Residents in Sabine Parish and parts of Natchitoches Parish will receive cleaner, safer drinking water, thanks to $2.6 million in improvements being made to the Sabine Parish Waterworks District #1. The improvements include a new carbon filtering system designed to purify water. The new system will use granular activated carbon (GAC) treatment units that remove contaminants from the water, including harmful byproducts that can remain from chlorination systems, known as trihalomethanes (THM). Other system improvements include a new ground storage tank and booster station, an improved chlorination system and new pipe work and ground site work.
“We have issued the notice to work, and we anticipate all the upgrades to be complete in the next six to eight months,” Sabine Parish Waterworks District #1 President Walker Mains said. “These improvements, especially the new carbon filtering system, will make our water system cleaner and safer. In the past, we had to issue several letters to our water customers about high THM in our system.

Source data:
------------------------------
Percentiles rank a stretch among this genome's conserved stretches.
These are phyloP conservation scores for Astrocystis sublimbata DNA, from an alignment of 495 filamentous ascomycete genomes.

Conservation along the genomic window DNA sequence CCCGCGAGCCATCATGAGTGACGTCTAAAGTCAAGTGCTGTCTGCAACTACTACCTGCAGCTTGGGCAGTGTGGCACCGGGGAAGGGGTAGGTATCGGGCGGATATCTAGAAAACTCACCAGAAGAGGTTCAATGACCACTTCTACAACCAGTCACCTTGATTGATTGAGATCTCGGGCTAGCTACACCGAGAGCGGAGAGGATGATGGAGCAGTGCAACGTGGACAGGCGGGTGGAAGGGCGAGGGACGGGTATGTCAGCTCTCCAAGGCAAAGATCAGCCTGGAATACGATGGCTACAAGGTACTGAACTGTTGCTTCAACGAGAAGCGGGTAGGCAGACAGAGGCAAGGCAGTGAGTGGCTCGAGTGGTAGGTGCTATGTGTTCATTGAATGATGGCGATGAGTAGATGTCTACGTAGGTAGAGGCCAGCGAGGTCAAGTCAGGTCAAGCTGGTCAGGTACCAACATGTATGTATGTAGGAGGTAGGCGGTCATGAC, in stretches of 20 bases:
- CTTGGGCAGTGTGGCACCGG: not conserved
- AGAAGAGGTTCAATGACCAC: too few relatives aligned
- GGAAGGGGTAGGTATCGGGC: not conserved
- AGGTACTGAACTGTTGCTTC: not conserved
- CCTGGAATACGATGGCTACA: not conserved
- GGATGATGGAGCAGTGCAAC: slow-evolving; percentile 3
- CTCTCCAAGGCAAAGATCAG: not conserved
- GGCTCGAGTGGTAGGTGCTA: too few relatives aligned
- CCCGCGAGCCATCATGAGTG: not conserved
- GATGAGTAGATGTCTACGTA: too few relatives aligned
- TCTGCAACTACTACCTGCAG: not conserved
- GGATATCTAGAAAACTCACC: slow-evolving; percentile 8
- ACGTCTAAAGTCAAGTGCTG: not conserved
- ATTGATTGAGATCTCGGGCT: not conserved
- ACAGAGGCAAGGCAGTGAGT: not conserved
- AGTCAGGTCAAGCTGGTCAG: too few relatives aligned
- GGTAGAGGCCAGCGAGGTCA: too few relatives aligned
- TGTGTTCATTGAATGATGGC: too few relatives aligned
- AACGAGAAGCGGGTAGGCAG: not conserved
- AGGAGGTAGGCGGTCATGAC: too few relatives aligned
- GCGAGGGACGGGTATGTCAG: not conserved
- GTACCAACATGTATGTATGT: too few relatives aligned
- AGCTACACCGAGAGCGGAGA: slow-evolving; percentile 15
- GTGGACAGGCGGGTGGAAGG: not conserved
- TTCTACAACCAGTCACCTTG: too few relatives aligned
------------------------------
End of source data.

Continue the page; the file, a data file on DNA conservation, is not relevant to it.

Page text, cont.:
These improvements will help to eliminate that issue.” He noted that the Sabine Parish Waterworks District #1 services all of Sabine Parish and parts of Natchitoches Parish, particularly the community of Robeline and much of the Toledo Bend area. The Louisiana Department of Health’s Office of Public Health awarded the $2.6 million loan to the Sabine Parish Waterworks District #1 Oct. 16 through the state’s Drinking Water Revolving Loan Fund program. The low-interest, subsidized loan allows the district to make improvements at an affordable cost, and the district is eligible for as much as $500,000 in principal loan forgiveness. Louisiana’s DWRLF Program Manager Jennifer Wilson said the U.S.
Congress established state Drinking Water Revolving Loan Fund programs in 1996 as part of an amendment to the Safe Drinking Water Act. The program is jointly funded by an annual grant from the U.S. Environmental Protection Agency (80 percent) and the individual participating states (20 percent). “Loans made through this program are low interest and have a maximum 20-year repayment period. Both public and privately-owned community and nonprofit, non-community water systems are eligible to apply for loans,” Wilson said. She noted that once a loan is approved, water systems can use the funds to make their improvements. As the systems pay back the loans, the principal and interest are used to make more money available to other communities that have drinking water needs.
For more information about the DWRLF program, contact Wilson at LDH’s Office of Public Health at 225-342-7499